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I am beginner in electronics and I would like to measure 12 kHz sine wave pwm signal on the output pin of my microcontroller. My problem is that I am not able to setup the digital oscilloscope RIGOL MSO1104z (User's guide) in such a manner that I am able to see the signal. Firstly I tried to use Auto set function but without success (the signal is unstable). Then I tried to set the oscilloscope by myself (I set the trigger level and hold off time but there is only some transient waveform on the screen). I have been reading the User's guide to the oscilloscope but there are no practical examples how to set the oscilloscope for common measurements. Please can anybody give me an advice how to set up the oscilloscope for my measurement? Thanks a lot in advance. enter image description here enter image description here enter image description here enter image description here

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  • \$\begingroup\$ Please provide more about your setup because otherwise it's too broad to tell anything. Maybe you just wired things wrong, maybe the problem isn't in your scope. \$\endgroup\$ – Artūras Jonkus Jan 3 '17 at 8:21
  • \$\begingroup\$ Your top plot seems to show what you want. What's the problem? \$\endgroup\$ – Olin Lathrop Jan 3 '17 at 15:10
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There are different ways to trigger your scope.

  1. Use your scope in single-shot operation. Trigger once then work on the captured waveform.
  2. Use the math functionality (page 6-21) with a low-pass filter to filter the PWM signal. With the proper cutoff-frequency you should be able to see the sinewave. You could display the PWM on another channel and overlay the PWM with the filtered signal. You should be able to trigger on the math channel. Update: Triggering on the math channel is not possible with this scope.
  3. Use an external trigger. The scope has a trigger input that you can use. You could program your microcontroller to generate the trigger signal on another pin that you can feed to your scope (see chapter 5).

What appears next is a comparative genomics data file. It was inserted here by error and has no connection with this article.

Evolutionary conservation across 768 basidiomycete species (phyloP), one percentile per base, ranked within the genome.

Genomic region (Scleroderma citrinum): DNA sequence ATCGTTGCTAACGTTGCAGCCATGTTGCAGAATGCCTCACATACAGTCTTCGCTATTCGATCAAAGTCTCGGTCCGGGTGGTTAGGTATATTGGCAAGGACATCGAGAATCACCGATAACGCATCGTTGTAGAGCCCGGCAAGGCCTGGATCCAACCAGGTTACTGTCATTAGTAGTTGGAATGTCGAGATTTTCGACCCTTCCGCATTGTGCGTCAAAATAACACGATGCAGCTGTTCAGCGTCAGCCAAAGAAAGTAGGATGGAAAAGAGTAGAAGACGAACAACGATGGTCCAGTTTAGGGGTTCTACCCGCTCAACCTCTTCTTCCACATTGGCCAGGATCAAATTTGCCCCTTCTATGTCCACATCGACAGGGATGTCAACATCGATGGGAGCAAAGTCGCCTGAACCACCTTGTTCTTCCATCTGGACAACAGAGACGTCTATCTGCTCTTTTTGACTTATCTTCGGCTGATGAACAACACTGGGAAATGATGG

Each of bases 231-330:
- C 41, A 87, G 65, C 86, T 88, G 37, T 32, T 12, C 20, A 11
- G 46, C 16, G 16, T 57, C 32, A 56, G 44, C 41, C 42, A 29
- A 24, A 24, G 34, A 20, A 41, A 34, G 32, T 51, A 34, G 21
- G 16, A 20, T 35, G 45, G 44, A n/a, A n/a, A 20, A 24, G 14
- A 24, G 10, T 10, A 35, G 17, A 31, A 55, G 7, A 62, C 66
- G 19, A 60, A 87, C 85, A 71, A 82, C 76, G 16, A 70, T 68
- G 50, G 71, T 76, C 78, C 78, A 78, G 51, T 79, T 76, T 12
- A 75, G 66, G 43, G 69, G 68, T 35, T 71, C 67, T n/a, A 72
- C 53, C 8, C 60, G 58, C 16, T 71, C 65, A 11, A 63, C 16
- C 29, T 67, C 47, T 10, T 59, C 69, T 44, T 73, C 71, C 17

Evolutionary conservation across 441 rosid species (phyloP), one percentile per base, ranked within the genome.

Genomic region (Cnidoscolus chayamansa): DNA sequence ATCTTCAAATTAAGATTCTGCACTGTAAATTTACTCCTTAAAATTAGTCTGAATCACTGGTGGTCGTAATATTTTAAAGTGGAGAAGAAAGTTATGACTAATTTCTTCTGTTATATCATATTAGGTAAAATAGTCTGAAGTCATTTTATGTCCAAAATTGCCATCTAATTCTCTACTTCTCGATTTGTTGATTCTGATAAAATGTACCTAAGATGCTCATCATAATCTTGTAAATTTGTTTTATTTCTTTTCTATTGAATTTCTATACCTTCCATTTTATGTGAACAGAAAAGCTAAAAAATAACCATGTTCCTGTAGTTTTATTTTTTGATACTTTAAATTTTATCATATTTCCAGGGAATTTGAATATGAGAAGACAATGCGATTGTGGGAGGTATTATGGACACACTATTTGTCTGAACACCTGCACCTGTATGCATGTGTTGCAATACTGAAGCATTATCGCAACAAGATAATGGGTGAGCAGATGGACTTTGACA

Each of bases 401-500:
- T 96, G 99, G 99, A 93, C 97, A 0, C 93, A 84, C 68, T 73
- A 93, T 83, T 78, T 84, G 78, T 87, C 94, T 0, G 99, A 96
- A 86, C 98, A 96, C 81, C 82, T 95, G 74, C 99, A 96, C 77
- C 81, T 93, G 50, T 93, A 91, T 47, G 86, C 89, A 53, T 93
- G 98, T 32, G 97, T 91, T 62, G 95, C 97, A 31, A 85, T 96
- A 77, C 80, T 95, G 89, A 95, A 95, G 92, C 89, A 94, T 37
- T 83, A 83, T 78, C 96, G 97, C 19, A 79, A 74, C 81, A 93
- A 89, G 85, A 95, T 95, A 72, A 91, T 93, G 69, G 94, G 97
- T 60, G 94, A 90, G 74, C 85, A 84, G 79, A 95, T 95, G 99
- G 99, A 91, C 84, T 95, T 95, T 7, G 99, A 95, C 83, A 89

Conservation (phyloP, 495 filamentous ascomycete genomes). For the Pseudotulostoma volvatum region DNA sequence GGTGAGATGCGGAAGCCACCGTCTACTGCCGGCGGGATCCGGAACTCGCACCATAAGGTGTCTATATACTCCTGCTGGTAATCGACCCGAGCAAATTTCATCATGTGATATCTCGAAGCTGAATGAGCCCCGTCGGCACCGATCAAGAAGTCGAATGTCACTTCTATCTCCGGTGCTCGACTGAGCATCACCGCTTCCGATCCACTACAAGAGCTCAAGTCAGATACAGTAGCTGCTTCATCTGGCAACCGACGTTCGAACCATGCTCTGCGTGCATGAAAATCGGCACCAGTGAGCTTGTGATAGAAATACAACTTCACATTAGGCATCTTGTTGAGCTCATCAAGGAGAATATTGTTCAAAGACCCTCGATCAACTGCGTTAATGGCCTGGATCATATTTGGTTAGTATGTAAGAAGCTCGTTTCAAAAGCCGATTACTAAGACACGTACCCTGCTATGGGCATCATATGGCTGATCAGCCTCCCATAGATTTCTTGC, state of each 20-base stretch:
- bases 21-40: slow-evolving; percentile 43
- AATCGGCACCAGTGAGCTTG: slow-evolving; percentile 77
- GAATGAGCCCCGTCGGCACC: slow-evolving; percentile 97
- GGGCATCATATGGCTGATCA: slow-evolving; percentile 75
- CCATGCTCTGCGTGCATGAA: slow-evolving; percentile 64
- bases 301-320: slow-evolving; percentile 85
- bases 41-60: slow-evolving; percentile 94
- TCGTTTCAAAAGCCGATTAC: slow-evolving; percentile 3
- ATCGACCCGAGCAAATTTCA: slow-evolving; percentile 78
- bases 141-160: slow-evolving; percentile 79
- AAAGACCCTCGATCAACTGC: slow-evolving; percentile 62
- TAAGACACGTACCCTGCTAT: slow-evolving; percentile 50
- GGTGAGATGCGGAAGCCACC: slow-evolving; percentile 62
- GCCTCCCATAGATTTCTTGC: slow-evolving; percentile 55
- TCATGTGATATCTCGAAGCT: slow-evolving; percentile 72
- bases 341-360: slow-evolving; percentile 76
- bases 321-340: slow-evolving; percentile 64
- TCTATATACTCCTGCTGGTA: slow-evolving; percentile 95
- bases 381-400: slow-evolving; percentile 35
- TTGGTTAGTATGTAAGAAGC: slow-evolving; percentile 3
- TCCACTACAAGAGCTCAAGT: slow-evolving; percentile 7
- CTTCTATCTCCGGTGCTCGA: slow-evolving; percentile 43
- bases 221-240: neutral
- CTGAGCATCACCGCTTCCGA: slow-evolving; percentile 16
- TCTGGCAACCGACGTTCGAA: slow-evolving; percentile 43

4. Filter the PWM using a two-stage RC-filter and trigger on the sinewave. Use two channels the see the PWM and the filtered signal.

Actually you should try all of these since this a nice exercise that will help you to get to know your scope better.

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  • \$\begingroup\$ Hello Mario, thank you very much for your help. I would like to use the first option. What should I do exactly? Should I push SINGLE button and then should I push the FORCE button? \$\endgroup\$ – Steve Jan 3 '17 at 11:28
  • \$\begingroup\$ In single mode the scope should stop after the first acquisition. If the scope doesn't trigger you can use the FORCE button. \$\endgroup\$ – Mario Jan 3 '17 at 11:47
  • \$\begingroup\$ I received following waveform (please see the attachment in my first question). There is some noise present. So I tried to use the second option but there is a problem with the cutoff frequency which is limited to 1 kHz (I have been trying to generate 50 Hz sine wave). I have doubts about the correctness of my measurement. My control board is supplied from the separated laboratory source and the scope is supplied from the mains. I connected the probe's crocodile jack to the source's minus pole. Is it correct? \$\endgroup\$ – Steve Jan 3 '17 at 13:32
  • \$\begingroup\$ I think the measurement setup is OK. The PWM signal doesn't look like a sinewave though, the duty-cycle changes to quickly. Maybe start with a simple ramp or a fixed duty-cycle (0%, 50%, ...) to check your setup. \$\endgroup\$ – Mario Jan 3 '17 at 13:53
  • \$\begingroup\$ I have attached new waveforms for 50% duty cycle and 25% duty cycle to my question. They look alright although the frequency isn't 12 kHz but only 6 kHz. But it is a problem in PWM periphery settings. I also attached maybe better sine wave pwm signal. \$\endgroup\$ – Steve Jan 3 '17 at 15:12

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